Picking up on Hu’s point about Alibaba not being driven by immediate commercial interests with its City Brain project, Yasmin stresses that Alibaba is coming in to help catalyse the level of cloud and AI sophistication in Malaysia to global standards.
A big step to raising the standards will be through the just announced Malaysia Tianchi Big Data Programme. Backed by MDEC, the initiative aims to incubate 500 data professionals and 300 startups within two years by leveraging on Alibaba’s cloud infrastructure and AI capabilities.
A Big Data crowd platform that brings together global data experts to collaborate and compete in developing solutions for real world problems, the Malaysian programme will be integrated into Alibaba Cloud’s Tianchi programme with 120,000 developers, 2,700 academic institutes and businesses from 77 countries and counties.
A measure of the importance of the Kuala Lumpur City Brain project to Alibaba Cloud can be seen from the personal involvement of Dr Min Wanli, vice president and chief data intelligence scientist of Alibaba Cloud who is leading a team of data scientists from Alibaba to ensure the platform is running smoothly.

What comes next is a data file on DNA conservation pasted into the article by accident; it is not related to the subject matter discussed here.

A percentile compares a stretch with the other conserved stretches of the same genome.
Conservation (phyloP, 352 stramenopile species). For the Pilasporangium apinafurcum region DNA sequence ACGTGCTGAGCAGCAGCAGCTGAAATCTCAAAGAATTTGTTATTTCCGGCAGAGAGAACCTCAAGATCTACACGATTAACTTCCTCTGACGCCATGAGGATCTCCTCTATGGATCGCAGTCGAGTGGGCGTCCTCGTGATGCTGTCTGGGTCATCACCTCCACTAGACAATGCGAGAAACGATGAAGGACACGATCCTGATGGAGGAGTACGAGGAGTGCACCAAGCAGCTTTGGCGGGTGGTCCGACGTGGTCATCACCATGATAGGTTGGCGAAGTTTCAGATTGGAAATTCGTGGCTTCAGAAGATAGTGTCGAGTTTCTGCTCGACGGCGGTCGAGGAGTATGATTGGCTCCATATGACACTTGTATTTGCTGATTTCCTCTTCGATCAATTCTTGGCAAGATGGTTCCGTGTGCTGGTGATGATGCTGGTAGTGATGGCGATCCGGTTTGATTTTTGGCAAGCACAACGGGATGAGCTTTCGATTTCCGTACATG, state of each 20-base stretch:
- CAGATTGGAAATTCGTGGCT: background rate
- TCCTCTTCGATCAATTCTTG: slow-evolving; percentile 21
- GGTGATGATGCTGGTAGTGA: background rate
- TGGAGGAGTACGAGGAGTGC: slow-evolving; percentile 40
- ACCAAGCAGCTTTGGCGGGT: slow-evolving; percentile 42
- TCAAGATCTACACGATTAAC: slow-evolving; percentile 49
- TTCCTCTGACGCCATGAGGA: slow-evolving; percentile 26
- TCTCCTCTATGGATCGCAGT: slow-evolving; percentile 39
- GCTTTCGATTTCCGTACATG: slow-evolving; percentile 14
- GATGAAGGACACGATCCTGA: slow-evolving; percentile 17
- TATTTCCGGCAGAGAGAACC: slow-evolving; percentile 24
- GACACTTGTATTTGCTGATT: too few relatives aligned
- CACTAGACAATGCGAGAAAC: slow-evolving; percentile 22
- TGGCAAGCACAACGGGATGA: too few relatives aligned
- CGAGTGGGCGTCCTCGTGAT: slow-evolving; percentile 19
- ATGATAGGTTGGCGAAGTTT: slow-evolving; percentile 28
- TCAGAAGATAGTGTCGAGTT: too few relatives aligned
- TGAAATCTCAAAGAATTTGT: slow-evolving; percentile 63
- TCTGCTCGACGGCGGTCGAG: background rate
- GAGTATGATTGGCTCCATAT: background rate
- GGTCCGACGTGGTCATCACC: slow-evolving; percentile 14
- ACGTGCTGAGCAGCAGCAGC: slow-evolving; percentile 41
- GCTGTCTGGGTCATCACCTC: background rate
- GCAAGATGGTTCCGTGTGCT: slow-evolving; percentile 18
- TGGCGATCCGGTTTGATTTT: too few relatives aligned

That platform is world class, says Hu, comparable to what Microsoft, Amazon and Google possess and in some instances even better, he claims. The reason for this is simple. “We have built such a powerful platform in terms of computing capabilities, speed and accuracy because we have to cater to such huge demand in China on a daily basis for analysis, for computing resources etc.”
Alibaba’s cloud computing engine, which it calls Aspara, was built nine years ago in 2009 when it introduced its cloud service. And while Hu says that 3,000 engineers worked on the product back then, today, Alibaba has a 20,000-strong engineering team working on all its products to ensure they are globally competitive.